Paul says ?I wasn?t in Jerusalem long enough to create a plot against Rome.? He says ?I came there to worship, not create a riot.? He also asserts that he was alone, not with a group of rioters, and that the accusation that he was trying to desecrate the temple was completely without foundation. Sometimes the seriousness of the charge trumps the examination of the facts, but not in this case.
Paul admits readily that he is a Christian?and it is this part of the case that ends up being central. Paul never loses an opportunity to preach the gospel.
Notice the absence of the Asian Jews. Most of the time the case would be dropped if the actual accusers were not present. In this case, though, Felix will do neither, condemn or acquit Paul.
22 ? 23
Felix solves the problem by removing the possibility of further confrontation and keeping Paul under protective custody.
24 ? 27
Apparently Drusilla was curious about ?the Way? or maybe she was feeling guilty about divorcing Azisus and marrying Felix. Paul talked about faith in Christ but also what that faith did?changing our character. This must have offended Felix. Perhaps he grew concerned that Drusilla might become a Christian and leave him!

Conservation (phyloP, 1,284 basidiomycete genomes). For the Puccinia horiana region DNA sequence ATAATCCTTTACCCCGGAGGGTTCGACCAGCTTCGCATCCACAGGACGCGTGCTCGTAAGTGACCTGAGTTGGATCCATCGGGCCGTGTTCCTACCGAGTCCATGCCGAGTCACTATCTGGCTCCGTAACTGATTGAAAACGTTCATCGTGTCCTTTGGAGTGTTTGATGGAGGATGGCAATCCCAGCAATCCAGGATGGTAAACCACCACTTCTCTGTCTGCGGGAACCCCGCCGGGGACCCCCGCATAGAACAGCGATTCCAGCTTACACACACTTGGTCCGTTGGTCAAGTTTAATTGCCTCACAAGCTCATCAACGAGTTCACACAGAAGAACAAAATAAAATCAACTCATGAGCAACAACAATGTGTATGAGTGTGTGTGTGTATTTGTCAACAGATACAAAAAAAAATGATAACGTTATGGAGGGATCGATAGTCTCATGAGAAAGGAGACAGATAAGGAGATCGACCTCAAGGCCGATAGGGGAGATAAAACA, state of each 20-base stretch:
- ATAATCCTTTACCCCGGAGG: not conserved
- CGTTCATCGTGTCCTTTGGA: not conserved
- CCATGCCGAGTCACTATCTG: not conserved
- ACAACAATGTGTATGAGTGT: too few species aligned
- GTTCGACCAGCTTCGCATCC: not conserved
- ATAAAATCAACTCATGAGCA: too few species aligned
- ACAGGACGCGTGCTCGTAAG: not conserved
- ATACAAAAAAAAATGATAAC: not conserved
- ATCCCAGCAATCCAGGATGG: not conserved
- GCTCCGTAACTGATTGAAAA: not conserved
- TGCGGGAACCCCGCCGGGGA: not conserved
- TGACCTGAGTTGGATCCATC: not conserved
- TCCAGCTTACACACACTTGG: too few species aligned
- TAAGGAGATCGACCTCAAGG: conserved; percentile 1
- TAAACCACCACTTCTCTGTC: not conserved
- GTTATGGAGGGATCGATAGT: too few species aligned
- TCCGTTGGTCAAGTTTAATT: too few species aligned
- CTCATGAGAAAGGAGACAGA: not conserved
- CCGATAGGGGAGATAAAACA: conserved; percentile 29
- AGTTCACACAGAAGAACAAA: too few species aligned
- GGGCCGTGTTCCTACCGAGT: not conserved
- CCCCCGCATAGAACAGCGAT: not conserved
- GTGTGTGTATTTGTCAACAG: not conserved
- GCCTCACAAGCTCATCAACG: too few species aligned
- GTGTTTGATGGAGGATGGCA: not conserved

He sends Paul away thinking that somehow he had access to money so he could buy his way out of prison.? Eventually Felix was removed from power (according to Josephus) after an outbreak between Jews and Greeks there at Caesarea. Each group claimed civil authority over the place. Felix retaliated against the Jews so strongly that a delegation when to Rome to complain and that was it for Felix.
His replacement, Festus, came in A.D. 60 and left Paul in prison.